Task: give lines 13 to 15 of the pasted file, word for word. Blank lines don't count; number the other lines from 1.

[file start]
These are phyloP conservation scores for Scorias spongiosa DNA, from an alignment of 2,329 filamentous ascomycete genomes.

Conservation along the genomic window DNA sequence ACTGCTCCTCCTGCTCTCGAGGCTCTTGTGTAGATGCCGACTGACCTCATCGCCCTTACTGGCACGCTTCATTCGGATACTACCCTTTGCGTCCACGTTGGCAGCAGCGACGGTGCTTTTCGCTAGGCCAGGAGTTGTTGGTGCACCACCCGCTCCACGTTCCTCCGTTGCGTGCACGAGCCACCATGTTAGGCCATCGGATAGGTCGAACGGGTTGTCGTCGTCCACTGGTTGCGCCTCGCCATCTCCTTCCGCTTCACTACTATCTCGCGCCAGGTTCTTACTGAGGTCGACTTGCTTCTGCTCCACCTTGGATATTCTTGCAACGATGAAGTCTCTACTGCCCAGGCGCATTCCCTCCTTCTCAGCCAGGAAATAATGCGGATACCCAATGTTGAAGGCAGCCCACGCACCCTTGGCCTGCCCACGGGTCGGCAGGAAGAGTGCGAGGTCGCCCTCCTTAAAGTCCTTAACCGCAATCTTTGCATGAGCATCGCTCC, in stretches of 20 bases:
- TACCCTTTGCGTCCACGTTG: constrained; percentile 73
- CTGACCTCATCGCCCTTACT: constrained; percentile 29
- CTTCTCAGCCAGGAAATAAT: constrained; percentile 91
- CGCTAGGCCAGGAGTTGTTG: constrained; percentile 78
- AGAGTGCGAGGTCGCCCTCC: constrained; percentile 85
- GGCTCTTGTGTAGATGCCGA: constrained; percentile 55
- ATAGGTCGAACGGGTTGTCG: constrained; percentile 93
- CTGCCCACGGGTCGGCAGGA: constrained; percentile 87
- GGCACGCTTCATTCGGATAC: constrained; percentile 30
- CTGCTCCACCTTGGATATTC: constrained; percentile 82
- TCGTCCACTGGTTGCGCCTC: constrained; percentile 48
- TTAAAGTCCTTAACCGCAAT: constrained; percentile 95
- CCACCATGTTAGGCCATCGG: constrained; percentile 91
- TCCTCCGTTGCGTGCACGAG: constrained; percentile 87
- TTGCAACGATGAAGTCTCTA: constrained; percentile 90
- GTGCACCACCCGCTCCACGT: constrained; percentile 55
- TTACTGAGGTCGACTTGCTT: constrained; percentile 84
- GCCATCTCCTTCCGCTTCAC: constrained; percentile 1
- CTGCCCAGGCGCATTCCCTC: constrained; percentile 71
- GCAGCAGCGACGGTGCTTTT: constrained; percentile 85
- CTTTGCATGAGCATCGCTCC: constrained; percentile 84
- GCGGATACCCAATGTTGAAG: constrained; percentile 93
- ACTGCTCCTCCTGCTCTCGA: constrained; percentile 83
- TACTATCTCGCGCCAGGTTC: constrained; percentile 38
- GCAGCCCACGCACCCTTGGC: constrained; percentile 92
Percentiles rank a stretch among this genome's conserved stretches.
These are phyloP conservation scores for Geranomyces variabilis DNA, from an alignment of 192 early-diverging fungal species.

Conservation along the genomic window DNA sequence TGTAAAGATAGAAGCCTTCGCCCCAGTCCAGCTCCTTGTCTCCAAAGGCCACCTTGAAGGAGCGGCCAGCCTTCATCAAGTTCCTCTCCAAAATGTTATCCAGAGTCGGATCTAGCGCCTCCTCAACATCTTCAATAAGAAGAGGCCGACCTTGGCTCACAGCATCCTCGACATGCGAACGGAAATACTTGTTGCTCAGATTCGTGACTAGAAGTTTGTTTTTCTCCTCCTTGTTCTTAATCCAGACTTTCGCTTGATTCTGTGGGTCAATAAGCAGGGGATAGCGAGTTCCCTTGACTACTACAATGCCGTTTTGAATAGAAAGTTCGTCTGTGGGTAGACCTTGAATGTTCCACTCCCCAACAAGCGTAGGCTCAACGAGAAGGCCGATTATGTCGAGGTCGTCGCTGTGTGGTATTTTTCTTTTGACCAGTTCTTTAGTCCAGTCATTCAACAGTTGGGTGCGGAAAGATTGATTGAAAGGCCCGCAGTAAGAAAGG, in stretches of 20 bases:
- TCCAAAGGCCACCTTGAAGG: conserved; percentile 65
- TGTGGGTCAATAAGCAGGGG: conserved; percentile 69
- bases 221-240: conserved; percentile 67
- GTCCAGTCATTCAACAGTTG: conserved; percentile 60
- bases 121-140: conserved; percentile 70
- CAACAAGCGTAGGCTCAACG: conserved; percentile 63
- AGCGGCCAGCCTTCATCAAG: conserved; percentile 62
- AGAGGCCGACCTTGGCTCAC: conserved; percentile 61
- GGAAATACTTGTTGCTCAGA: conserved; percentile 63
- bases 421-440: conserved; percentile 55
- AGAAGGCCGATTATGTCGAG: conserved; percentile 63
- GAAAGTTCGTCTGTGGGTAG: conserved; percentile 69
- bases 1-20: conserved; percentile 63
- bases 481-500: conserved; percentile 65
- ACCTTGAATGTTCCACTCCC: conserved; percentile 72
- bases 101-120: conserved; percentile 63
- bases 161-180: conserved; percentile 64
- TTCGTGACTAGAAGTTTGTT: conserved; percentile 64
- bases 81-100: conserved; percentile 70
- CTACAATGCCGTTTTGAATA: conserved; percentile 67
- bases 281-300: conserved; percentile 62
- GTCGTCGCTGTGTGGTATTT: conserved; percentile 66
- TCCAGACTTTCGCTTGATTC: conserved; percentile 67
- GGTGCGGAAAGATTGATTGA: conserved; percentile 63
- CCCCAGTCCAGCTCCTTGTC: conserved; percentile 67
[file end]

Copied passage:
- TCGTCCACTGGTTGCGCCTC: constrained; percentile 48
- TTAAAGTCCTTAACCGCAAT: constrained; percentile 95
- CCACCATGTTAGGCCATCGG: constrained; percentile 91